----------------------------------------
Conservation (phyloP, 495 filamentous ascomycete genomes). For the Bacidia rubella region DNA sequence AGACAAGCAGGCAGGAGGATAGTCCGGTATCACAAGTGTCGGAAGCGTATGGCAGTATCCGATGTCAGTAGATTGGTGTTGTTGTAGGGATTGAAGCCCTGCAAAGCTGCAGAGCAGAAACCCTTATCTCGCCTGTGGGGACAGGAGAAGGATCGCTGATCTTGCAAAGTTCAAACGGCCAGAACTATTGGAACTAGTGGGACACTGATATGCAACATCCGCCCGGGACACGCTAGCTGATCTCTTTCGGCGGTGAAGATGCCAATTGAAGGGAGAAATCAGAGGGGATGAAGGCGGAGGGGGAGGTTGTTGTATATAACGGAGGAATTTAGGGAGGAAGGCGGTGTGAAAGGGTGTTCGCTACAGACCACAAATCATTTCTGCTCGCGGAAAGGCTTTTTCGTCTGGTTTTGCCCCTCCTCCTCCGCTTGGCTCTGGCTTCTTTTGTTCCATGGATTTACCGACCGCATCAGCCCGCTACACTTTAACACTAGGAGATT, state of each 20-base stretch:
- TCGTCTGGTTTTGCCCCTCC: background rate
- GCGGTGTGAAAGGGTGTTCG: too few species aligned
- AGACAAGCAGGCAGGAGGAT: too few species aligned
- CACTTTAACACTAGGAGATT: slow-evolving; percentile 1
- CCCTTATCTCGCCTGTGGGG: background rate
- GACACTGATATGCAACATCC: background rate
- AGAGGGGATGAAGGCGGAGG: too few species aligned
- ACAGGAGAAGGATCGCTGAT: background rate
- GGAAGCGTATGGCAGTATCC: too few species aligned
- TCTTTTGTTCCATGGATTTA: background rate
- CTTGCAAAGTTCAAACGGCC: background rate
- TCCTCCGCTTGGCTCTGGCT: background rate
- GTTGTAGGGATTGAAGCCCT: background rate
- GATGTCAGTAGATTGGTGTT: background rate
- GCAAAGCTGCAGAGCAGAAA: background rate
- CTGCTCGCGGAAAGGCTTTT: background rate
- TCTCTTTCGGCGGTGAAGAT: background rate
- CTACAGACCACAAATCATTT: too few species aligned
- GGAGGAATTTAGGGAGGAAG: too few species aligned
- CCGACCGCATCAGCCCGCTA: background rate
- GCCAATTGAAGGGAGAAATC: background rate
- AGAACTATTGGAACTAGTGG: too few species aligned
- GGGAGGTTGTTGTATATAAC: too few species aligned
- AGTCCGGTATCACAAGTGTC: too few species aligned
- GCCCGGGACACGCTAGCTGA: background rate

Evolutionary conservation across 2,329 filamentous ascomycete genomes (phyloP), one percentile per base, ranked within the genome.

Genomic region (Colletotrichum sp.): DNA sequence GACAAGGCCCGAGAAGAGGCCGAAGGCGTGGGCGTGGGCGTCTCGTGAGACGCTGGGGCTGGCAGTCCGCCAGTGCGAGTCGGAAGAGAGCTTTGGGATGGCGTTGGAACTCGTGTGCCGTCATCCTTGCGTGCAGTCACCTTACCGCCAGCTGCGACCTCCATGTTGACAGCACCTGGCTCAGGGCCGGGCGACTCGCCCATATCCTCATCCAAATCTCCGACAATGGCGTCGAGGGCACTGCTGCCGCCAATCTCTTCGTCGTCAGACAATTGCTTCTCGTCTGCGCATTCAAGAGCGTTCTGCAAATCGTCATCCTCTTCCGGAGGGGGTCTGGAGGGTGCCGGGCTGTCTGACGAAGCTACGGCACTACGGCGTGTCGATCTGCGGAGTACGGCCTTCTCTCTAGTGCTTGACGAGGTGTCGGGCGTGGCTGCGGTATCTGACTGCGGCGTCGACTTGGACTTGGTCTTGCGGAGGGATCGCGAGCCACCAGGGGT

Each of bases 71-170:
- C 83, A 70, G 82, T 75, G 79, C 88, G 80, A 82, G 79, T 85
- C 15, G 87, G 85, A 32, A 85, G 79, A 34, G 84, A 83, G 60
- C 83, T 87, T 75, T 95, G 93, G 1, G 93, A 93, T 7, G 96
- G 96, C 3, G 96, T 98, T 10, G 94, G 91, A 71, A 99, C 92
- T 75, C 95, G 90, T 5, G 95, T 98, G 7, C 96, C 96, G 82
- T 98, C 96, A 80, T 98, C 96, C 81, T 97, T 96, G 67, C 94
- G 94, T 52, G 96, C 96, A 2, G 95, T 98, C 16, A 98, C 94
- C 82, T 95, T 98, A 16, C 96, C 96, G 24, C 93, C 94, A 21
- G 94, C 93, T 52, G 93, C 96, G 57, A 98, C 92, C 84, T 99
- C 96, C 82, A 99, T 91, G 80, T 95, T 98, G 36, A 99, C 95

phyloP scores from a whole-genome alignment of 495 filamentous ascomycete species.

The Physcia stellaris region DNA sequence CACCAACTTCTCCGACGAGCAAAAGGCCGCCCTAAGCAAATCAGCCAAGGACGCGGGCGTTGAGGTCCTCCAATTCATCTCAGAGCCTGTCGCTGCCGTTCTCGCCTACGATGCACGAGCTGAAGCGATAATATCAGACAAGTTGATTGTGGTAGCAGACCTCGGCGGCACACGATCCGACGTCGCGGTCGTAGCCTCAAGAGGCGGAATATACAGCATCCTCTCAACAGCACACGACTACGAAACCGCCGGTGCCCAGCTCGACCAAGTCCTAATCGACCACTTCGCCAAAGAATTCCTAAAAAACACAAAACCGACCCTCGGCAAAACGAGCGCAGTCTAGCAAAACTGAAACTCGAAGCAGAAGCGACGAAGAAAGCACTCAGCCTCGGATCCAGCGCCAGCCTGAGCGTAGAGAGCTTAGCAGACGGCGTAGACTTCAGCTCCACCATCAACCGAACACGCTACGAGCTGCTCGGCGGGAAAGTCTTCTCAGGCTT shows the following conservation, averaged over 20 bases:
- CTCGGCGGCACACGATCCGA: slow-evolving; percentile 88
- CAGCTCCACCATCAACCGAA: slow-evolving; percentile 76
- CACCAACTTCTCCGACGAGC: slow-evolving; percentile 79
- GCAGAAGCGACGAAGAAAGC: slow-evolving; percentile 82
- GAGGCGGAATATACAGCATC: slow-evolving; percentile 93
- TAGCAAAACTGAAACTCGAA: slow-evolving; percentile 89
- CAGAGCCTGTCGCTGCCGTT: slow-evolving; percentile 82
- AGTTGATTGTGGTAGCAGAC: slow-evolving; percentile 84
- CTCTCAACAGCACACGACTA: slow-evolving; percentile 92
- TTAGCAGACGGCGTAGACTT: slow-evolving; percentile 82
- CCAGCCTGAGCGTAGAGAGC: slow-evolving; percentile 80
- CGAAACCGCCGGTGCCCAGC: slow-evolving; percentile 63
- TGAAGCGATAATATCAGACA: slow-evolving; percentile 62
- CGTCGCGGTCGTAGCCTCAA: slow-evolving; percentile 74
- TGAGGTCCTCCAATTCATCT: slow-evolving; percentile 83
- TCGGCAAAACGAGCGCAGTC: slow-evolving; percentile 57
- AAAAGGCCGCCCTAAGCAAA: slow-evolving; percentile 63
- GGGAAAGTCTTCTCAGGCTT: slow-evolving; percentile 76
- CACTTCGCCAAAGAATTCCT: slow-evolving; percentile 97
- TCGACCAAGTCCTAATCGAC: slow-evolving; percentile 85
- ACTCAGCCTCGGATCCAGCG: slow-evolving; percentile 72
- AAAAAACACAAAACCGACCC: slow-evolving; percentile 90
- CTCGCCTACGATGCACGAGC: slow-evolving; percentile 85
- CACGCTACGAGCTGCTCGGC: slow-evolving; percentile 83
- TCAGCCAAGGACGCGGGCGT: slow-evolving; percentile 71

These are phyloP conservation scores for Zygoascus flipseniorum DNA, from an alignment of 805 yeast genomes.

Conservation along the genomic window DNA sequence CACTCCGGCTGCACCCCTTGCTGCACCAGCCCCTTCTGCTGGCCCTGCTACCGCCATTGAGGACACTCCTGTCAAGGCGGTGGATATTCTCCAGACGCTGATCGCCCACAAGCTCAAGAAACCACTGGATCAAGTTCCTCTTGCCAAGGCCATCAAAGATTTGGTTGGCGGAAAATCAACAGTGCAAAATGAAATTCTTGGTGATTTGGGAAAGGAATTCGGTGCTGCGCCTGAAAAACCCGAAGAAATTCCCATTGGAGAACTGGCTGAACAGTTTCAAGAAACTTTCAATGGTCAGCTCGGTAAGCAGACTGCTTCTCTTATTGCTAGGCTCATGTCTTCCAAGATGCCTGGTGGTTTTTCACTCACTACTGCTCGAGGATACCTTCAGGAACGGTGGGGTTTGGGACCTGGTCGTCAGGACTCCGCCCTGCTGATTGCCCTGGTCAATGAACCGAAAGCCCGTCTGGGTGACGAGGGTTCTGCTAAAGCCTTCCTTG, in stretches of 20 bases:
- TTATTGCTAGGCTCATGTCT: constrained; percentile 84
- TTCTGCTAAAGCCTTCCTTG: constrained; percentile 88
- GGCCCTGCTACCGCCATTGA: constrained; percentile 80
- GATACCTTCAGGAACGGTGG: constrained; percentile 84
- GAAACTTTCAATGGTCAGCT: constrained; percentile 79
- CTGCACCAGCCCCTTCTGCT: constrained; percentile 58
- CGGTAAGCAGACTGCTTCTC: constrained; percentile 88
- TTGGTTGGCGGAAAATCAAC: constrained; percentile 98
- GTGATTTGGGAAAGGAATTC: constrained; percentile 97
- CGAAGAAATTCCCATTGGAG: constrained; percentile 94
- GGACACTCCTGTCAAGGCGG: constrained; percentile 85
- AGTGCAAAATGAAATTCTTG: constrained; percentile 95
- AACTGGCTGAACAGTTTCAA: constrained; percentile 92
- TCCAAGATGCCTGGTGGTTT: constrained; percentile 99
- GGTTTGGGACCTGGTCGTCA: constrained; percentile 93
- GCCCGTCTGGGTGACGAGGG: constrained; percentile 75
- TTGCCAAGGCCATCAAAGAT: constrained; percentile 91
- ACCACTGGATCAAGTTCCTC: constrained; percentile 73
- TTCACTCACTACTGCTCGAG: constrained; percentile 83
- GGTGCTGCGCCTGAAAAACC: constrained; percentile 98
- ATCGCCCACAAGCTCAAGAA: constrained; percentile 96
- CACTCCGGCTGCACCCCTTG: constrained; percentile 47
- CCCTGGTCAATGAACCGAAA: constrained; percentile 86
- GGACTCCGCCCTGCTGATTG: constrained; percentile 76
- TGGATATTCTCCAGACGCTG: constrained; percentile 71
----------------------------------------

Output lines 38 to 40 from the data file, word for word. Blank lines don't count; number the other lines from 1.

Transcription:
- G 94, C 93, T 52, G 93, C 96, G 57, A 98, C 92, C 84, T 99
- C 96, C 82, A 99, T 91, G 80, T 95, T 98, G 36, A 99, C 95

phyloP scores from a whole-genome alignment of 495 filamentous ascomycete species.